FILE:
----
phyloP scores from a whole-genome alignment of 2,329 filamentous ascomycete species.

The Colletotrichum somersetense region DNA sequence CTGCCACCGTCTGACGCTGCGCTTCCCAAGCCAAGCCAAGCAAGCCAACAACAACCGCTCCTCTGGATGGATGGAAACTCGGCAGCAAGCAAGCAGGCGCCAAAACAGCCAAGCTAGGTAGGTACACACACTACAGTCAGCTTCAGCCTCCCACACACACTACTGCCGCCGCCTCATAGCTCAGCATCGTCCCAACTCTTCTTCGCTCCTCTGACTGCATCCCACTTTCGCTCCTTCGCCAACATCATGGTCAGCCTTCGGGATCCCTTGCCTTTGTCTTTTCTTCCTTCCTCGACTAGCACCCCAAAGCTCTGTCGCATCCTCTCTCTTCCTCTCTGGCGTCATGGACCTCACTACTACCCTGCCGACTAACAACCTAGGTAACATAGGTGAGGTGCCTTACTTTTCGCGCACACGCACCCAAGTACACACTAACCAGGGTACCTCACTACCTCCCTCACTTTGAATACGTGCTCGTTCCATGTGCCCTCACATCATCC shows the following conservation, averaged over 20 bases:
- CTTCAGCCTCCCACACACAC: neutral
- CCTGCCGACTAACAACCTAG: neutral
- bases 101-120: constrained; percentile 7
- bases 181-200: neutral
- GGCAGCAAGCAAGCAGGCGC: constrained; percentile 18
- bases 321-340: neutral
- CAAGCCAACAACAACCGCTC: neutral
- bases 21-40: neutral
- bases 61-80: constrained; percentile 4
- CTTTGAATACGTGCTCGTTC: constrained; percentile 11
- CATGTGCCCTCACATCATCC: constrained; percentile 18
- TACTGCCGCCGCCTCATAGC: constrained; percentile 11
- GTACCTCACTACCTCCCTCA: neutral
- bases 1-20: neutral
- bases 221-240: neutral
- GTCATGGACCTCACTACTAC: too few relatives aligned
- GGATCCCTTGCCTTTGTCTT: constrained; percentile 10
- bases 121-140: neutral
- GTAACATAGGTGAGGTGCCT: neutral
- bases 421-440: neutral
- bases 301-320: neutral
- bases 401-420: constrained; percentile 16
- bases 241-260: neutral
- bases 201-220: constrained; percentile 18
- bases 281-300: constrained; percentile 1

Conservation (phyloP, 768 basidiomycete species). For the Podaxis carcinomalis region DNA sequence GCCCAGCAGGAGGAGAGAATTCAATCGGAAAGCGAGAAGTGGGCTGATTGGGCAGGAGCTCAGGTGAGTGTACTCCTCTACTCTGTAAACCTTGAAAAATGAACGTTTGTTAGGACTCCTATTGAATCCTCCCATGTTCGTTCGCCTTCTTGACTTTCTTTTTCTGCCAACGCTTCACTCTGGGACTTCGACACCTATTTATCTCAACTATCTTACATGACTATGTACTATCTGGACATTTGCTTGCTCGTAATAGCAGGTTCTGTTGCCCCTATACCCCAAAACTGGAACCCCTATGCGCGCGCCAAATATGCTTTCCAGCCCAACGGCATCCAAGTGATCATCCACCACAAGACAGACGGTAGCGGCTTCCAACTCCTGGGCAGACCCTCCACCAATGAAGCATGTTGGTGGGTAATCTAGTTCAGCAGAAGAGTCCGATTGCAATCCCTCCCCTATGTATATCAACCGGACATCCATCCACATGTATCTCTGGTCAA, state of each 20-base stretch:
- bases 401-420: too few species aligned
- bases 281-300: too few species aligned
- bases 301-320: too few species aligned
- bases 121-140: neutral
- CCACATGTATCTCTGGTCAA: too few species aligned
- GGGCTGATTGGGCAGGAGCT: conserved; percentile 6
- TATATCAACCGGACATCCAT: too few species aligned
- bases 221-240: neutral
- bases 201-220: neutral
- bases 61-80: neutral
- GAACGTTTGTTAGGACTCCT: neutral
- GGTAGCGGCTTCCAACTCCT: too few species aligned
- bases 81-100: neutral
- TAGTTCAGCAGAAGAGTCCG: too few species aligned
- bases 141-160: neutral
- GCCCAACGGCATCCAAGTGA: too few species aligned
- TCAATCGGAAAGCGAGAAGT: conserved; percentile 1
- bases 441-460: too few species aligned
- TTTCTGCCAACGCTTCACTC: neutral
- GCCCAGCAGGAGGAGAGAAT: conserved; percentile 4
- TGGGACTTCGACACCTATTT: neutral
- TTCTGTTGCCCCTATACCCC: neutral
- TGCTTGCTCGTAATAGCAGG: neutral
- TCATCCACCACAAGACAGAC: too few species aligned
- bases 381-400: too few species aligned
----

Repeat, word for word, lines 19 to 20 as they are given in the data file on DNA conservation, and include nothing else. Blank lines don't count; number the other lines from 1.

- GGATCCCTTGCCTTTGTCTT: constrained; percentile 10
- bases 121-140: neutral